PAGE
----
RT: You were the highest-ranking diplomat dealing solely with Iranian issues. Given your expertise, do you see a real chance that a deal can be made?
John Limbert: I do, but it is going to take time, and it is going to take lots of patience. The rule on these things is whatever you’re going to do is going to take longer than you think. And it is going to be harder than you think.
RT: We’re talking about many years of hostility, 30-plus years of very little other than insults. You’ve likened the diplomacy between the two countries to the land of Narnia: always winter, never Christmas. If no agreement is reached, can a reset of these relations even be possible?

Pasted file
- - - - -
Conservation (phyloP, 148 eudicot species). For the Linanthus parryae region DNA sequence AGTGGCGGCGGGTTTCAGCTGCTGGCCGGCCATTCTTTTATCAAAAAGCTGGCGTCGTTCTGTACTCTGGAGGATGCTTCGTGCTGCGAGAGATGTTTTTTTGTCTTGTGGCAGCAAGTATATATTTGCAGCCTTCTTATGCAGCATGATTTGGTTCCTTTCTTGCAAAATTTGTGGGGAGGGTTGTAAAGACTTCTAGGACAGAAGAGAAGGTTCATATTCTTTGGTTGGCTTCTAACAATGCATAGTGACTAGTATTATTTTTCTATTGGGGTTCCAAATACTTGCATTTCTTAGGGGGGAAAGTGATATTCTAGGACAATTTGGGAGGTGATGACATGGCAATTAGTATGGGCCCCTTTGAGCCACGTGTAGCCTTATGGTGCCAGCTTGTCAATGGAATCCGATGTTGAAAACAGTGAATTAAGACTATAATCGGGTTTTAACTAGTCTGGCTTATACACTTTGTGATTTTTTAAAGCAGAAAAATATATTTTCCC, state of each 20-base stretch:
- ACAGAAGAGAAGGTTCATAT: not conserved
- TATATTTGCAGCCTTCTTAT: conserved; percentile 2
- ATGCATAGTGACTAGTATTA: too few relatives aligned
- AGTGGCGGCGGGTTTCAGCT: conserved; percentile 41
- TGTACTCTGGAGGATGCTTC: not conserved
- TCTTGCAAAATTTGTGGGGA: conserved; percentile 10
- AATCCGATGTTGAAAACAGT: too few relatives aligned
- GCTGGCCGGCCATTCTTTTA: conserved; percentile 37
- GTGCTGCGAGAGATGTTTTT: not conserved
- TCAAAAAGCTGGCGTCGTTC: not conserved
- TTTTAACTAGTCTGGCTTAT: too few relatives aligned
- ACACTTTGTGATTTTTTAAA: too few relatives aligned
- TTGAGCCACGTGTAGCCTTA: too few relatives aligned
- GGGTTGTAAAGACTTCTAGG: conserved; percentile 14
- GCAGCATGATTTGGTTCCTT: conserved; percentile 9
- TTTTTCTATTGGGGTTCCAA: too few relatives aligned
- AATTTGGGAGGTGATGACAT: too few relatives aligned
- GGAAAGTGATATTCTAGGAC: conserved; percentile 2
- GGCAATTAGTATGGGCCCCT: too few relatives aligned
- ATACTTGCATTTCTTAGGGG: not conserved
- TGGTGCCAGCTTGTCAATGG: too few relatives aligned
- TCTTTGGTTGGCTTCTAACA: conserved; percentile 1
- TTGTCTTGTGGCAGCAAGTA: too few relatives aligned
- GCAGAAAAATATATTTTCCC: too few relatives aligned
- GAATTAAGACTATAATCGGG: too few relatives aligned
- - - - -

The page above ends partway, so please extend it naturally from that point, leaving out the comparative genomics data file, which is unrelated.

JL: Well, I think what everybody needs to do is to take a deep breath, step back a few steps and look at where we and the Iranians are compared to where we were four to five months ago. For 34 years, as you noted, we and the Iranians did nothing but trade insults and threats with each other. Now we’re talking seriously, this is a major achievement, or possible achievement, but reaching an agreement at the end of the day means putting aside all of the hostility, all of the suspicion. Because lurking in the background is this idea that if I say yes to what they propose, maybe just I’m being cheated.